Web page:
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Why Bounce Houses Hits Multiple Foundational Learning Elements |

Why Bounce Houses Hit Multiple Foundational Learning Elements

This article provides recommendations for bounce houses to help multiple areas of learning development. Affiliate links are included for your convenience. Integrated Learning Strategies (ILS) is a learning and academic center. As a reminder, ILS is not a health care provider and none of our materials or services provide a diagnosis or treatment of a specific condition or learning challenge you may see in your child or student. If you seek a diagnosis or treatment for your child or student, please contact a trained professional who can provide an evaluation of the child.

Of all toys we could be recommending, why bounce houses? Bounce houses are usually something you see at birthday parties and special events. But for the home and therapy sessions?  

You may think we have gone crazy, but hear us out. Yes, bounce houses are large and sometimes expensive, but the benefits often outweigh the drawbacks. Bounce houses are the one toy most likely to hit all areas of development. And, they often entertain for hours and make life easier for busy parents.

Why Bounce Houses are a Good Idea

We’re always talking about how important purposeful movement is for a child’s foundation to support higher learning. Bounce houses give children multiple opportunities to engage in activities that support the brain, the body and all types of motor skills.

If a child craves jumping, sliding, climbing and other types of rough play, bounce houses are perfect for those types of kids. Or, if you have a child who has sensory sensitivities, it’s an easy way to encourage them to get the sensory input their body needs and develop a greater tolerance for sensory stimulation.

Depending on the bounce house, here are a few areas where they can help:

  • Provides proprioceptive input (bouncing, crashing, jumping and getting pressure to the joints).
  • Encourages balance (balancing on a wobbly inflatable toy needed for attention and focus).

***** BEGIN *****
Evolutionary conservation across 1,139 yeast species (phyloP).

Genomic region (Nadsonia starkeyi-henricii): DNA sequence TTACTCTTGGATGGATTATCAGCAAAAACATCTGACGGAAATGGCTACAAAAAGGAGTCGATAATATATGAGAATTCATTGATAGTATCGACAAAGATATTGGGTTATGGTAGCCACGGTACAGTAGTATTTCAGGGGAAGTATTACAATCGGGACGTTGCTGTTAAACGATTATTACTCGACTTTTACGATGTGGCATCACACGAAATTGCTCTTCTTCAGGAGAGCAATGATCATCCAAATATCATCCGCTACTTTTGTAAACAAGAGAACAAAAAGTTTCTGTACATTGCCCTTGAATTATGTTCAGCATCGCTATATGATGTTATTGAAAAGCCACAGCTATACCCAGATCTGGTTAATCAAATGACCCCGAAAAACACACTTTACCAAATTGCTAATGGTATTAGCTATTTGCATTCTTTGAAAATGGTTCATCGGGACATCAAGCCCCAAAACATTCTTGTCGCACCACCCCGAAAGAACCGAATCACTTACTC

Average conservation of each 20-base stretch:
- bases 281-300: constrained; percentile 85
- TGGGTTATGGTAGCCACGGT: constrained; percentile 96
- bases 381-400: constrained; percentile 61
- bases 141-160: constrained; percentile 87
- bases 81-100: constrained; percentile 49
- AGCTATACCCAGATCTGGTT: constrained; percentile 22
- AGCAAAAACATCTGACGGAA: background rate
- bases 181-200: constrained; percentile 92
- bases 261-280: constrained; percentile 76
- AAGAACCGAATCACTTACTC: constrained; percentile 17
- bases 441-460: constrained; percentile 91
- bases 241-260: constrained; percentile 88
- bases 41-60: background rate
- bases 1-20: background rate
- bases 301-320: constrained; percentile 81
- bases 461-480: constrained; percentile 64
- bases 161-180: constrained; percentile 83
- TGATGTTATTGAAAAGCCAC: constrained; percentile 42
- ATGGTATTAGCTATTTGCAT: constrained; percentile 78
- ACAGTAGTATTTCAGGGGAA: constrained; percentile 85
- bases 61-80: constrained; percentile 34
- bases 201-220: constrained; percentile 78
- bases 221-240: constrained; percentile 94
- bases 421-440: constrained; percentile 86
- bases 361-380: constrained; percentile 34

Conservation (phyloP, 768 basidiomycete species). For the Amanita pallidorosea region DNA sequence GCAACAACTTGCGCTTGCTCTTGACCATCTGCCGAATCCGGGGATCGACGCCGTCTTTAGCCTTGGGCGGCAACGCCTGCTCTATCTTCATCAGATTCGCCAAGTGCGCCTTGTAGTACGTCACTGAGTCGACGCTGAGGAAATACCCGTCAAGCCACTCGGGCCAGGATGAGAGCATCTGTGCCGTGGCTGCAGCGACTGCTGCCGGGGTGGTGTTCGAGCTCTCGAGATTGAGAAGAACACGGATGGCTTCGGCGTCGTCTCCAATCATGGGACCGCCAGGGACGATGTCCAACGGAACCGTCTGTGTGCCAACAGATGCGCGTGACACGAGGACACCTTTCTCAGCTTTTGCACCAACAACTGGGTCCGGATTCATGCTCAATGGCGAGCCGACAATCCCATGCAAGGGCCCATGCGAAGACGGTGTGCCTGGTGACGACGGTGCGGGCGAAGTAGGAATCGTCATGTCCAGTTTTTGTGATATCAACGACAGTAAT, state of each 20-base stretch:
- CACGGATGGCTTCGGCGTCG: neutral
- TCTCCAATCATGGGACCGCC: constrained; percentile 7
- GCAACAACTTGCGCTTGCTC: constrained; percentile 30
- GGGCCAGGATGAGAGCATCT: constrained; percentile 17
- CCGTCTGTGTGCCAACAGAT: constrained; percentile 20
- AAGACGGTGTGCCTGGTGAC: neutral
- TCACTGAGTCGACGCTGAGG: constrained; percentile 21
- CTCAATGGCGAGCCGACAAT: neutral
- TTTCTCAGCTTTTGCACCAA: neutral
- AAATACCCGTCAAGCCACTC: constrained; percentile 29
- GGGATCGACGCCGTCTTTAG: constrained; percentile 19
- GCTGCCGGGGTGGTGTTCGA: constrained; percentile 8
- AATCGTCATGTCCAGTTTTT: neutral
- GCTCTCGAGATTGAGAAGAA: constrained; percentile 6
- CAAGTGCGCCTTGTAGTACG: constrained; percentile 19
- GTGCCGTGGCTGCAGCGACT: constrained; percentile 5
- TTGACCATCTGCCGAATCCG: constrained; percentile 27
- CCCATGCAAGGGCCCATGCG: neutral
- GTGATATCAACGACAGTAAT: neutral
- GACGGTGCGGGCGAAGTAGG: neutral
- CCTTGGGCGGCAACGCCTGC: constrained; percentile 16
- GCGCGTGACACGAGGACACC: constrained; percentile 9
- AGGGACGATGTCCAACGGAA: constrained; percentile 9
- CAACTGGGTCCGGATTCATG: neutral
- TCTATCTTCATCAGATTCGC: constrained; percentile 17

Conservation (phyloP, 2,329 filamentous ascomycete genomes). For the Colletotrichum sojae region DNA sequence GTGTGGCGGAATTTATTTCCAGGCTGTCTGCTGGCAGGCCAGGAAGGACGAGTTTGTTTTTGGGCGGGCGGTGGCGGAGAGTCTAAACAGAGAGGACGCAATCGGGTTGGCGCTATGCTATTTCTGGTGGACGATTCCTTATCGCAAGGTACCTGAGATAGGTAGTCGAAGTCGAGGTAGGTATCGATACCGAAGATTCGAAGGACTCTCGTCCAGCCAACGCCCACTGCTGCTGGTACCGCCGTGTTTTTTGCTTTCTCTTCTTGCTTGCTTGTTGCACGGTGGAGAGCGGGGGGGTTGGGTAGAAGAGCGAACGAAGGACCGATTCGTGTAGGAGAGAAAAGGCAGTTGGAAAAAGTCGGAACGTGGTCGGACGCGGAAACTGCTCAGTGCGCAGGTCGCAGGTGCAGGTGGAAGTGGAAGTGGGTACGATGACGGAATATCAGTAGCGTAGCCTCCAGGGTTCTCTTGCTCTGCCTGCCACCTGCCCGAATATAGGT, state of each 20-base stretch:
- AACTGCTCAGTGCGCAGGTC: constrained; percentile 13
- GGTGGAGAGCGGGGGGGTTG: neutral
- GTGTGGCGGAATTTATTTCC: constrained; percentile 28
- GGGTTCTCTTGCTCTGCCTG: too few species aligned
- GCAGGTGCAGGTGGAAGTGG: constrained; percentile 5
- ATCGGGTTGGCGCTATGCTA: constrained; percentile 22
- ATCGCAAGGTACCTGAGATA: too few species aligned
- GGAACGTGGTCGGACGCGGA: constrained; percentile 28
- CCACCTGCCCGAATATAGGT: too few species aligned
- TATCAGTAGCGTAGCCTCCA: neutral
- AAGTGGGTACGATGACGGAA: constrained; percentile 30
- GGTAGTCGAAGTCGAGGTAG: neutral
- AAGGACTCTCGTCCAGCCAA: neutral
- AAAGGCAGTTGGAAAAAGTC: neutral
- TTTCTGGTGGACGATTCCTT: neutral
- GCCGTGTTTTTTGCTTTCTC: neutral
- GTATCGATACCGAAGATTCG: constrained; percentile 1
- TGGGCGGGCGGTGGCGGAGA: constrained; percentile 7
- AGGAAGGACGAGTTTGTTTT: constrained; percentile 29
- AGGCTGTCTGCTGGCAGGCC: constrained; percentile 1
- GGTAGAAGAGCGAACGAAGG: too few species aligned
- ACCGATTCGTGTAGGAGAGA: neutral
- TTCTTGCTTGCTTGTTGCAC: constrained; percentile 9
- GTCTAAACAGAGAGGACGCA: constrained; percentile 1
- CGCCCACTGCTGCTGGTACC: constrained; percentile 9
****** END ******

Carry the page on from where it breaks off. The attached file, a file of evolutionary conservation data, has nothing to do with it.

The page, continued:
• Gives opportunities for sliding in the prone position (strengthening the neck muscles for visual processing and copying notes).
  • Develops hand-eye coordination as kids shoot baskets or throw balls in the ball pit.

The list can go on and on, but those are just a few examples. The best part is because bounce houses are fun, all these movements come naturally to kids. You don’t have to coax or force kids into trying them out because it doesn’t seem like “work.”

Bounce Houses

Bounce houses are great for indoor or outdoor purposes. If you have a basement, yard or even a park with a green space, it’s a good way to get kids engaged. They also provide opportunities for kids to socialize and develop skills for interacting with others. If you are a therapist and have your own practice, the options are endless on how you can incorporate purposeful movement in your sessions using bounce houses.

Our favorites are the ones that look most like obstacle courses. It’s creating opportunities for crawling, climbing, crashing, balance and sliding. If you don’t have a lot of space, you can still get a smaller bounce house that encourages jumping, crashing and balancing. Just those few elements will provide kids with a good amount of vestibular and proprioceptive input their body needs for future classroom learning.

Below are a few our bounce house favorites.

Integrated Learning Strategies is a Utah-based center dedicated to helping mainstream children and children with learning challenges achieve academic success. Our services provide kids with non-traditional tutoring programs within the Davis County, Kaysville, Layton, Syracuse, Farmington, and Centerville areas. Areas to find Integrated Learning Strategies include: Reading tutors in Kaysville, Math tutors in Kaysville, Common Core Tutors in Kaysville, Tutors in Utah, Utah Tutoring Programs

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